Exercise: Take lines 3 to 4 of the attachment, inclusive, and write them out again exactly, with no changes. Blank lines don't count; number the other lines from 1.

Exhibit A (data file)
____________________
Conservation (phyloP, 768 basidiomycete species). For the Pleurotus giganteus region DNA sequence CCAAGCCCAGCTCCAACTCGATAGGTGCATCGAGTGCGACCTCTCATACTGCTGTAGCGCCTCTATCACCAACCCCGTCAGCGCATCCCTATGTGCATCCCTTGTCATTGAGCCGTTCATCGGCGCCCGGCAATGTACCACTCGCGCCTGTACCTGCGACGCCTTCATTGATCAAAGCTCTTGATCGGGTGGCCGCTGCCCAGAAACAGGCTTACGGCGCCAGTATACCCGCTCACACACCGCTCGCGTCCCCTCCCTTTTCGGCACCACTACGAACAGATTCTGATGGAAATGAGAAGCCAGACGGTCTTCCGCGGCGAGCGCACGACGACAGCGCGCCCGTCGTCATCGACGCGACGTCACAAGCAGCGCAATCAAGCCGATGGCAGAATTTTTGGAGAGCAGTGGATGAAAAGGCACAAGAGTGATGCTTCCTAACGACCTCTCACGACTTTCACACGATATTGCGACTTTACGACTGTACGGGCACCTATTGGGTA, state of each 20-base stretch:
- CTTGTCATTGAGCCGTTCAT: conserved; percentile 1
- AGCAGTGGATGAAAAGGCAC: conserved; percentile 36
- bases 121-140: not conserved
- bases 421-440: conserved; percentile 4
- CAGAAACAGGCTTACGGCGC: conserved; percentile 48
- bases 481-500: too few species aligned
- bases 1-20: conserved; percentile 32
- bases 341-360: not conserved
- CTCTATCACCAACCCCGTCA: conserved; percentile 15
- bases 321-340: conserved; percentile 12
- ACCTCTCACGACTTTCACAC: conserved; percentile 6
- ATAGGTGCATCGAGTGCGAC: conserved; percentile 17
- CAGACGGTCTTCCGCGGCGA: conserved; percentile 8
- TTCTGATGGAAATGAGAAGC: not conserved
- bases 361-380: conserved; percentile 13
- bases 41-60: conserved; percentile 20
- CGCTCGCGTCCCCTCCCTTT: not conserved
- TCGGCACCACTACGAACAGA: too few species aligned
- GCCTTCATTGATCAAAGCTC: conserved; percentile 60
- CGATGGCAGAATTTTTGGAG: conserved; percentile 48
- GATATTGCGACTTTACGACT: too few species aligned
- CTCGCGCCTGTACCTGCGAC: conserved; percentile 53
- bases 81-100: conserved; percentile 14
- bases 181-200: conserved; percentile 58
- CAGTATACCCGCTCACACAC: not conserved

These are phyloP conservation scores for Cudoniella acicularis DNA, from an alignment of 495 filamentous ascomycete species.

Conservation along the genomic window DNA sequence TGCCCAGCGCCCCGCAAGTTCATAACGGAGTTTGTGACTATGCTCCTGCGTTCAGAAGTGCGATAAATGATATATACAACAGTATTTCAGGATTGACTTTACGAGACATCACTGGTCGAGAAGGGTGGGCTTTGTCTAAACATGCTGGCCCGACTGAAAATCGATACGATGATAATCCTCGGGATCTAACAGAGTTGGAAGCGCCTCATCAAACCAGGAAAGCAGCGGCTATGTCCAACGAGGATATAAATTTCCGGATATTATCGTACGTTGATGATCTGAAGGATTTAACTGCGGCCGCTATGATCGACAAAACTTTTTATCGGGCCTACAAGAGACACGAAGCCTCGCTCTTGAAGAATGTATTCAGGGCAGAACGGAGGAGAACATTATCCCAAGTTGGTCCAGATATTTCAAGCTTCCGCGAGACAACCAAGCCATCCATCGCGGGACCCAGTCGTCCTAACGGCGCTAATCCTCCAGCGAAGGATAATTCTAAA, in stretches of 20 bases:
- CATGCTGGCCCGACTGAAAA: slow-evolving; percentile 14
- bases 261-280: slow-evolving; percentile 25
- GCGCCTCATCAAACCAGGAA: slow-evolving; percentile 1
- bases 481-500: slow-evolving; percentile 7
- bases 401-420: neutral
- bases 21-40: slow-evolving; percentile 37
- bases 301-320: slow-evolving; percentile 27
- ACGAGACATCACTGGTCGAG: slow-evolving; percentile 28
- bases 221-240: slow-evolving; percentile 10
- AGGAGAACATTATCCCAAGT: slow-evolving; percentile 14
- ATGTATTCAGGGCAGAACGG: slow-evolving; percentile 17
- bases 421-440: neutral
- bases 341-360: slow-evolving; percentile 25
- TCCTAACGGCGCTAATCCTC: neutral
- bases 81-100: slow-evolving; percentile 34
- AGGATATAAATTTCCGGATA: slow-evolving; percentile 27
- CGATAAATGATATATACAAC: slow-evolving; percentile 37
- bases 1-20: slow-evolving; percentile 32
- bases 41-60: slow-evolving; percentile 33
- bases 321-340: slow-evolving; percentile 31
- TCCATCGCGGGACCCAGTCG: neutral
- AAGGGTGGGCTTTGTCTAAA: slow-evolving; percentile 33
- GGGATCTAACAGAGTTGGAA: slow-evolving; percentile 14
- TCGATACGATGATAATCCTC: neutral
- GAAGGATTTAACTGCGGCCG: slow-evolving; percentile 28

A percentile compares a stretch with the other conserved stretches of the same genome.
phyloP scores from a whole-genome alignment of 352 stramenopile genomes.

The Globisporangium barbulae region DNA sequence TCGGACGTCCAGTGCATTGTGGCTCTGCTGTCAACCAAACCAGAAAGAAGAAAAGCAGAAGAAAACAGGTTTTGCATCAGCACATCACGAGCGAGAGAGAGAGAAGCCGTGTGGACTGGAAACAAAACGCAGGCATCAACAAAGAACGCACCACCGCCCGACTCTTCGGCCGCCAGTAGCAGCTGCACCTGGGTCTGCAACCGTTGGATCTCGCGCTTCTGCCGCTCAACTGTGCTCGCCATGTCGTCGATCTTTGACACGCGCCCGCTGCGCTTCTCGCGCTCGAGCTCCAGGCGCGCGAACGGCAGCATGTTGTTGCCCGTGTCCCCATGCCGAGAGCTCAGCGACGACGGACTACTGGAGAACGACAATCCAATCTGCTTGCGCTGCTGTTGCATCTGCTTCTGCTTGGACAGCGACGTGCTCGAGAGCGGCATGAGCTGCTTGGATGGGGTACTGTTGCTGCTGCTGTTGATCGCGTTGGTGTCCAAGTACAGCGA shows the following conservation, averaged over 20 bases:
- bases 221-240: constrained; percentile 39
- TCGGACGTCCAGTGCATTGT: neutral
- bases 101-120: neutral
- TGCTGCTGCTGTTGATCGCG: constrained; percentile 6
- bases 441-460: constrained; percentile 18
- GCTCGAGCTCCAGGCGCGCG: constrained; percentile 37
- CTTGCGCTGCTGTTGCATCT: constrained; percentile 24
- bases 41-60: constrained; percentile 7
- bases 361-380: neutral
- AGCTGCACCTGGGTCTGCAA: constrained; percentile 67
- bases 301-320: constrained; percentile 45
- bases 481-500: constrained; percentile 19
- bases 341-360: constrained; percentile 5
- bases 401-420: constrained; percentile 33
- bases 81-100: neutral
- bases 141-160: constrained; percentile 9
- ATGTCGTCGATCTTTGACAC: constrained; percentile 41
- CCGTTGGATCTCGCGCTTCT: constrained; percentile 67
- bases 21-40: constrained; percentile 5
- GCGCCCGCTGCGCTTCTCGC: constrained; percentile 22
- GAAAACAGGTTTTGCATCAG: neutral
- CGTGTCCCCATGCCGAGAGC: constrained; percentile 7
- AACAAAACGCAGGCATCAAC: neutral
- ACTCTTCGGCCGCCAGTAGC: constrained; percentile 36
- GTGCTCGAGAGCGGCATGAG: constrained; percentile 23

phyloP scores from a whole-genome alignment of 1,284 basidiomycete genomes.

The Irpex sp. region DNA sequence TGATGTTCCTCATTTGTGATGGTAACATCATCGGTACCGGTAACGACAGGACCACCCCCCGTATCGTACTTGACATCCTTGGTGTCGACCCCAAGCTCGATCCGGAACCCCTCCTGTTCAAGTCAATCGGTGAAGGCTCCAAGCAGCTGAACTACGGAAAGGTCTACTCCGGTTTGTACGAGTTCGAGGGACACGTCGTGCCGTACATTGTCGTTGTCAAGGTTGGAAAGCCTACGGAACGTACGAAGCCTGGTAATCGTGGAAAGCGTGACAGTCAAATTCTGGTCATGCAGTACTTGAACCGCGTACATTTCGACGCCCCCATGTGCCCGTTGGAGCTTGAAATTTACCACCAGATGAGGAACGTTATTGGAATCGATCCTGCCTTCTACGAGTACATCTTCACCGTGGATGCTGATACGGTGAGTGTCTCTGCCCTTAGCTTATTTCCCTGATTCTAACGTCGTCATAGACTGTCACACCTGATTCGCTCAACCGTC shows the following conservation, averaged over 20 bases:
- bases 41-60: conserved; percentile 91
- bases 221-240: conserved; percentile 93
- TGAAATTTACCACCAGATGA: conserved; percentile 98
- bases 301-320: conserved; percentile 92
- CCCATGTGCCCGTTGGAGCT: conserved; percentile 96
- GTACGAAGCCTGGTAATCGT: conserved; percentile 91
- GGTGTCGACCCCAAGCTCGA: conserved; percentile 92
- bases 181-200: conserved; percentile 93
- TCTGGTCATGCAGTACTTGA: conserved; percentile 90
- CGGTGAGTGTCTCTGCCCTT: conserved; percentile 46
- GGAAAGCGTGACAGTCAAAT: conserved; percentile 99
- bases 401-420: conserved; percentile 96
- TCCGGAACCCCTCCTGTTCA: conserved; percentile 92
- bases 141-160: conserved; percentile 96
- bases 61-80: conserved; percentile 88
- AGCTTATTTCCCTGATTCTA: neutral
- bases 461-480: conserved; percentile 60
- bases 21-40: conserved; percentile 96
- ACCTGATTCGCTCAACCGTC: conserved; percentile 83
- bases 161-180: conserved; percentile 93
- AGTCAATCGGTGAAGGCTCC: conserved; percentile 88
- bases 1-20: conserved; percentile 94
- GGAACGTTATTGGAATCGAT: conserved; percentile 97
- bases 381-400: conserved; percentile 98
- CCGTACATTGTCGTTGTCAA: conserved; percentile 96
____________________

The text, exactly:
- AGCAGTGGATGAAAAGGCAC: conserved; percentile 36
- bases 121-140: not conserved